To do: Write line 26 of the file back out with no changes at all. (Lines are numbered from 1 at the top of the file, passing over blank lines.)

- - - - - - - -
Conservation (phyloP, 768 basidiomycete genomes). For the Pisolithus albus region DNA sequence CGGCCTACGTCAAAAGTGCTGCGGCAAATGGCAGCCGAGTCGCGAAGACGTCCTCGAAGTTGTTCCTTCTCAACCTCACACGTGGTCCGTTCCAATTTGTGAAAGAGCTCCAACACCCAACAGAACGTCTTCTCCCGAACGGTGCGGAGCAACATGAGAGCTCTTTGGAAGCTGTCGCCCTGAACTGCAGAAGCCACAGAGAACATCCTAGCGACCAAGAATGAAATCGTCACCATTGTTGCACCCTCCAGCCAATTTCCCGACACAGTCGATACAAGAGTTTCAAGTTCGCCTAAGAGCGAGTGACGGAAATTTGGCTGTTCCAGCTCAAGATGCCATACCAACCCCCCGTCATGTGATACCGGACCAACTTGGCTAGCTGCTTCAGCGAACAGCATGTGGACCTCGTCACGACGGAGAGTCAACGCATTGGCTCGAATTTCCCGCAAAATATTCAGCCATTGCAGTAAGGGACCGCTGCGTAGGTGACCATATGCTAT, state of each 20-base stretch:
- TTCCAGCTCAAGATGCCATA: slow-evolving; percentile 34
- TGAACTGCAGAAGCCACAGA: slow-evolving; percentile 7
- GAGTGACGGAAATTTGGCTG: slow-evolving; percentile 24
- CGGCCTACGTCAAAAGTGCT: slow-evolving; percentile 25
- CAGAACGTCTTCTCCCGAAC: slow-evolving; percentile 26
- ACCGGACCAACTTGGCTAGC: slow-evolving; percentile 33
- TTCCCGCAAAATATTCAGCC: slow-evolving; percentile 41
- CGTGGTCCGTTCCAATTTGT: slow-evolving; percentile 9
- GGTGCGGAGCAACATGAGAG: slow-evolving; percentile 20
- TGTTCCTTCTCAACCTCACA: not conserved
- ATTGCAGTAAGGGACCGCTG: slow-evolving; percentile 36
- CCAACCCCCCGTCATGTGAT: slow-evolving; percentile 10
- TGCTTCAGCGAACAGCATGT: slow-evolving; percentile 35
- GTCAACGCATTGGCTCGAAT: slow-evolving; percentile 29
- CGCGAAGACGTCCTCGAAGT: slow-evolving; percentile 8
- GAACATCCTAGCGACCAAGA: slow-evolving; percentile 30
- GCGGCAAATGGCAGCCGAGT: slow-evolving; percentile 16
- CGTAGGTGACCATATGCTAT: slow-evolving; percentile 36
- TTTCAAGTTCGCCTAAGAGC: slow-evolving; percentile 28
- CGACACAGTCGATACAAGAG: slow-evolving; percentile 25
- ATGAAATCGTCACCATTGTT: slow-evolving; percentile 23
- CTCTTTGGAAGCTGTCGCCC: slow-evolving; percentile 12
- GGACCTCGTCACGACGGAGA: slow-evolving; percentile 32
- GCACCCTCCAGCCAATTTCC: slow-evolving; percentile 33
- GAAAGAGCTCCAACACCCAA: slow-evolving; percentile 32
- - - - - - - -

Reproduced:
- GAAAGAGCTCCAACACCCAA: slow-evolving; percentile 32